Artist Judy Cotton to Show Paintings, Read from Memoir at Lyme Library

"Wade" by Judy Cotton, 1998, encaustic and oil on paper (Courtesy of Judy Cotton)


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LYME — Water flows through the paintings and writing of artist Judy Cotton, serving as an energizing and healing force and a lens for viewing history and her own experiences. 

Cotton will open an exhibition of selected water paintings and read from her 2022 memoir, “Swimming Home,” at the Lyme Public Library on Saturday, April 6, at 3 p.m. The paintings will be on display from April 6 through May 31, 2024. 

“My husband and son were both rowers. And my husband bought a shell and said, ‘You should try it.’ And then of course I tried it, fell in love with it, and rowed a lot on the Connecticut River. One point I actually rowed across Long Island Sound,” Cotton told CT Examiner at a recent visit to her home and studio. 

Cotton, a New York based artist, and her husband, Yale Kneeland, an art conservator, came to Lyme part-time in 1979, to a bluff overlooking the Connecticut River, where she built her studio in 1983. They settled permanently in town in 2008. 

But her longtime connection with water began in her native Australia, where she grew up in the desert. 

On her webpage, she writes, ““water hypnotizes me, rain was so fugitive and unreliable that mirages floating above lakes of dry sand became my source of water. Later I discovered the ocean, and abandoned myself to it, swimming and exploring in what has become, over a lifetime as an artist, an essential element.”

In 1989, Cotton was struck down by Lyme disease and confined to a wheelchair for several years. She eventually recovered, partly through spending time in and around water. 

“I couldn’t even remember my name. The first time my husband put me in a pool, I thought it would be able to swim or float. I had to relearn it all. Swimming is a motion that came back to me,” she said. “The difficulty breaking some of the problems in my body, but the joy of water breaking on my body and rising through it — I’m an Australian, we swim.”

“Bloom” by Judy Cotton, 1995, oil on canvas (Courtesy of Judy Cotton)

Cotton writes about her Australian upbringing in “Swimming Home,” capturing the push-pull of her parents’ traditional ideas for her life and her quest for freedom as an artist, and the continuing connection to her native land even after years of international success as an artist.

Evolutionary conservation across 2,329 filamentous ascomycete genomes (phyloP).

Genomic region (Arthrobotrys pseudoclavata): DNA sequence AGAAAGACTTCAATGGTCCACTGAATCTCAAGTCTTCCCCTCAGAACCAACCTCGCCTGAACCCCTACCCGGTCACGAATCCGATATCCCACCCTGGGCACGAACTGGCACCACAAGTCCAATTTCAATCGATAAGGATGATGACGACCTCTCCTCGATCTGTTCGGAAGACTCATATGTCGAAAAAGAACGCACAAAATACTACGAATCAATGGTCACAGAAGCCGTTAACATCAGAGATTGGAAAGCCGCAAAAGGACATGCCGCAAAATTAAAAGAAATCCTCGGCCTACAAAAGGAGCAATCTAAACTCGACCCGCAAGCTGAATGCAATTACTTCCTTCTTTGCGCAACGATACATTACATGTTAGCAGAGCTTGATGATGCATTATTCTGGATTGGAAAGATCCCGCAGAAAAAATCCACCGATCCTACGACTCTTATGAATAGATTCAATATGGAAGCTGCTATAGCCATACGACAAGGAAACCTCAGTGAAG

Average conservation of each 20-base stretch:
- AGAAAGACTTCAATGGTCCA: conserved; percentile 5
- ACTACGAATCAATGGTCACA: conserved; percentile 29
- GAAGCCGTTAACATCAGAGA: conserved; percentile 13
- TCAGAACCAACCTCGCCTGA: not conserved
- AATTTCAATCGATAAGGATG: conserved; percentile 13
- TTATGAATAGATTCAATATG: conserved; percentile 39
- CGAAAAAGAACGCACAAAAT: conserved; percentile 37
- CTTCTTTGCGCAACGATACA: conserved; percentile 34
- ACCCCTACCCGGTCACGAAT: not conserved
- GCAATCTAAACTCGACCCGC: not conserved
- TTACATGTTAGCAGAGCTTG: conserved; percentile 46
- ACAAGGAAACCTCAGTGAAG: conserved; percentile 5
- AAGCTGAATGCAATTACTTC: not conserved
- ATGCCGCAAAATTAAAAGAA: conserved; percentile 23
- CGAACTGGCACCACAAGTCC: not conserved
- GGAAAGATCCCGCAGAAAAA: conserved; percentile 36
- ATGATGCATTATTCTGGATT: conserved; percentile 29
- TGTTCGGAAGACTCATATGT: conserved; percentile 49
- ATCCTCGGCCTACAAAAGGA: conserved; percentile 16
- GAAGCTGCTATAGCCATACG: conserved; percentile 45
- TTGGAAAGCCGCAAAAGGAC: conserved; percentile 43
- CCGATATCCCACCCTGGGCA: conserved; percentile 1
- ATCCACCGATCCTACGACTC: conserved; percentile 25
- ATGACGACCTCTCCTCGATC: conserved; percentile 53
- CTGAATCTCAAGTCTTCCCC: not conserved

“Undertow is perilous, the Pacific riptide hauling me back hand over hand like a movie on rewind as I watch from the plane. Landing, I struggle to take off instead, but no matter how many times I leave, the land has me by the ankles with a grasp that won’t let go,” she writes.

For the upcoming show, Cotton said she chose paintings that related to one another, including a new painting of her granddaughters, a 2000 large diptych called “Sky Dive,” about the battle of Gallipoli, and a smaller painting, “Noon” depicting her family. 

“Sky Dive” by Judy Cotton, 2000, diptych, oil on canvas (Courtesy of Judy Cotton)

“I wanted to put the Gallipoli piece because of the wars that we’re all involved in right now, and it’s when Australia forged itself as a nation, and the same was true of New Zealand. And it just seemed to me like a good time to raise that story, or that question: war, soldiers dying, and why? Nationality? What is it? Why?”

Cotton said a show is always an experiment. 

“Those two spoke to each other – “Sky Dive” and my granddaughters definitely had a dialogue. I could not have been more surprise. They just jumped in there at the last minute,” she said. “And then it works with ‘Noon.’ Perhaps I’m celebrating my family somewhere in here.”

“Rower” by Judy Cotton, 1999, oil on canvas (Courtesy of Judy Cotton)

Cotton said her favorite piece in the show was “Rower,” from 1999, which she said was the last of a series that she still has in her possession.

“A couple of them are in museums… But there’s a certain melancholy to that. And it’s actually my husband sitting in the boat, so I’m glad that he will be there,” she said.

Water Paintings by Judy Cotton will be exhibited at the Lyme Public Library located at 482 Hamburg Road, Lyme, CT 06371. The exhibition opening and artist reading will be on April 6, 2024, at 3 p.m.

Judy Cotton has exhibited in more than 38 solo shows and 60 group shows in museums and major galleries in the United States, Australia, the United Kingdom, Japan, South Korea and China. In 2018, “Hidden Water: Paintings and Sculpture by Judy Cotton” was exhibited at the Lyman Allyn Museum. Cotton’s work is also in the collections of Metropolitan Museum of Art, the Phillips Gallery, the Florence Griswold Museum, the National Gallery of Australia and a number of private collections.